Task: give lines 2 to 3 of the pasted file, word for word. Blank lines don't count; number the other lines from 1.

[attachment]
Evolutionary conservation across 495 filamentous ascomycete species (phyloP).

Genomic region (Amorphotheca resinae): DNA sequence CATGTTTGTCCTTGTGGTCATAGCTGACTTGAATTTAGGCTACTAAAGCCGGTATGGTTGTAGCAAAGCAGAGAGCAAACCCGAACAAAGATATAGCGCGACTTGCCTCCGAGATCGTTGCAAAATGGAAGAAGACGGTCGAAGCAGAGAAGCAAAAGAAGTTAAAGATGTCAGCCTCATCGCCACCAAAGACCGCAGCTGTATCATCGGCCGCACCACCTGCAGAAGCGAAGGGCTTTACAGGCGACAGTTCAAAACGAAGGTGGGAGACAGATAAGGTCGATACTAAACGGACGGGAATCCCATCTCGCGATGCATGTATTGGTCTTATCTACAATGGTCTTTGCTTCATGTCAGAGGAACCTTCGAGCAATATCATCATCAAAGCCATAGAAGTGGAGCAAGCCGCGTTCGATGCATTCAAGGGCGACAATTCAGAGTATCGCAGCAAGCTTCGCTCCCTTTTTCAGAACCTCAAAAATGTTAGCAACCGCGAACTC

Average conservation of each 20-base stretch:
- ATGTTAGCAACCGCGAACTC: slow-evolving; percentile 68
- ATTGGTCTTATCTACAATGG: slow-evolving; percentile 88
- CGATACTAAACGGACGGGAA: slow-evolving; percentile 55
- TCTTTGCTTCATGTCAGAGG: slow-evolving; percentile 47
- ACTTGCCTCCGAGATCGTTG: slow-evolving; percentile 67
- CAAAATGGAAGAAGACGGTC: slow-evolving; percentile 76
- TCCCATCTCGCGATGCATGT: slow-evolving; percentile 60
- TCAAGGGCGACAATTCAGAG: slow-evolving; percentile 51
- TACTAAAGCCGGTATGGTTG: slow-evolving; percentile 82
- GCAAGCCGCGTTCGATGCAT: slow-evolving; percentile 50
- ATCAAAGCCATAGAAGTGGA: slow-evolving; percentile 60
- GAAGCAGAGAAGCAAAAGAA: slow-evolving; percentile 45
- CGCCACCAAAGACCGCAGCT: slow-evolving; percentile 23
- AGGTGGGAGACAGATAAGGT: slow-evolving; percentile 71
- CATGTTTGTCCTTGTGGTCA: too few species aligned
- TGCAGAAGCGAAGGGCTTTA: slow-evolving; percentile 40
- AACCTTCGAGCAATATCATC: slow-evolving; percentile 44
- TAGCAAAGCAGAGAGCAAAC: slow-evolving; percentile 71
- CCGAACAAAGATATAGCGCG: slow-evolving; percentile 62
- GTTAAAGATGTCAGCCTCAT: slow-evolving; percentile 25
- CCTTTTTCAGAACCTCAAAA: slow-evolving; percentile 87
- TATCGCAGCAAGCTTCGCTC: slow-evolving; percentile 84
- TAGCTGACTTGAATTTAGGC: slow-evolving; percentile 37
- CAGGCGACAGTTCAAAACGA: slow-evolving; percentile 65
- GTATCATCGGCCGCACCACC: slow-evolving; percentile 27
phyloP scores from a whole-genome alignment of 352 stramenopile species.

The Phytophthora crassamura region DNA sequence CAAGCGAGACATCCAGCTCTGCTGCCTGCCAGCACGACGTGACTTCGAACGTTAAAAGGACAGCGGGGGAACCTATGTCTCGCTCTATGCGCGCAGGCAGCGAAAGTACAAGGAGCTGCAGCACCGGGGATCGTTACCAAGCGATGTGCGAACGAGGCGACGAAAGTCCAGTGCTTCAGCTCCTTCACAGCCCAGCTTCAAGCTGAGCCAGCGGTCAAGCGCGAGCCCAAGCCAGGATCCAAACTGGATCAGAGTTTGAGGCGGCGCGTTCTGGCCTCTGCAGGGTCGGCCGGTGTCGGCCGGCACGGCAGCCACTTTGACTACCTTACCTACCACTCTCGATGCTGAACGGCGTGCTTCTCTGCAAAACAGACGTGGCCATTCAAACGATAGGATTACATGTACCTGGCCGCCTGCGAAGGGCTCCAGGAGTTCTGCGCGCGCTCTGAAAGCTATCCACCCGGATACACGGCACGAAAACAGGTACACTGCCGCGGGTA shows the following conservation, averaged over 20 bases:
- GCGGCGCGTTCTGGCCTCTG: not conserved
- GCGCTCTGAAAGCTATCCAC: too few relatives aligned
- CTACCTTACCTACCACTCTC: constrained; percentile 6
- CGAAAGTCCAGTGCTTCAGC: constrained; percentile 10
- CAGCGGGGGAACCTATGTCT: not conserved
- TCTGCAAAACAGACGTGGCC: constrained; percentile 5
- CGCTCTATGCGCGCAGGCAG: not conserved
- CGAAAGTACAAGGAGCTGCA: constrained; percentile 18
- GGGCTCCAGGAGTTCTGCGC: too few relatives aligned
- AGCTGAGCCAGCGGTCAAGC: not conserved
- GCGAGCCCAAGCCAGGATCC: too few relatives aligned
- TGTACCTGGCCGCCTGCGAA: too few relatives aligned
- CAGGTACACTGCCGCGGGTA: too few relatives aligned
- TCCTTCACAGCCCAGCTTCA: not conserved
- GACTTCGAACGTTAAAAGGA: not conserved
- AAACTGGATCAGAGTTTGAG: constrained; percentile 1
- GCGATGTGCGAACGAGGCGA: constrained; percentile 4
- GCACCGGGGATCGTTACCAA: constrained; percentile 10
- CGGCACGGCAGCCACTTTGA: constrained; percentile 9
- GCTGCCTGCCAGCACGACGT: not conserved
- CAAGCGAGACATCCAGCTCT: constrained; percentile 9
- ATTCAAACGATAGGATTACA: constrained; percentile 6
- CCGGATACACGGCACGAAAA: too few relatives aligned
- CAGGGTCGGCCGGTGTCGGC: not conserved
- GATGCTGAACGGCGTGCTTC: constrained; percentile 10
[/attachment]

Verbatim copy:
Genomic region (Amorphotheca resinae): DNA sequence CATGTTTGTCCTTGTGGTCATAGCTGACTTGAATTTAGGCTACTAAAGCCGGTATGGTTGTAGCAAAGCAGAGAGCAAACCCGAACAAAGATATAGCGCGACTTGCCTCCGAGATCGTTGCAAAATGGAAGAAGACGGTCGAAGCAGAGAAGCAAAAGAAGTTAAAGATGTCAGCCTCATCGCCACCAAAGACCGCAGCTGTATCATCGGCCGCACCACCTGCAGAAGCGAAGGGCTTTACAGGCGACAGTTCAAAACGAAGGTGGGAGACAGATAAGGTCGATACTAAACGGACGGGAATCCCATCTCGCGATGCATGTATTGGTCTTATCTACAATGGTCTTTGCTTCATGTCAGAGGAACCTTCGAGCAATATCATCATCAAAGCCATAGAAGTGGAGCAAGCCGCGTTCGATGCATTCAAGGGCGACAATTCAGAGTATCGCAGCAAGCTTCGCTCCCTTTTTCAGAACCTCAAAAATGTTAGCAACCGCGAACTC

Average conservation of each 20-base stretch: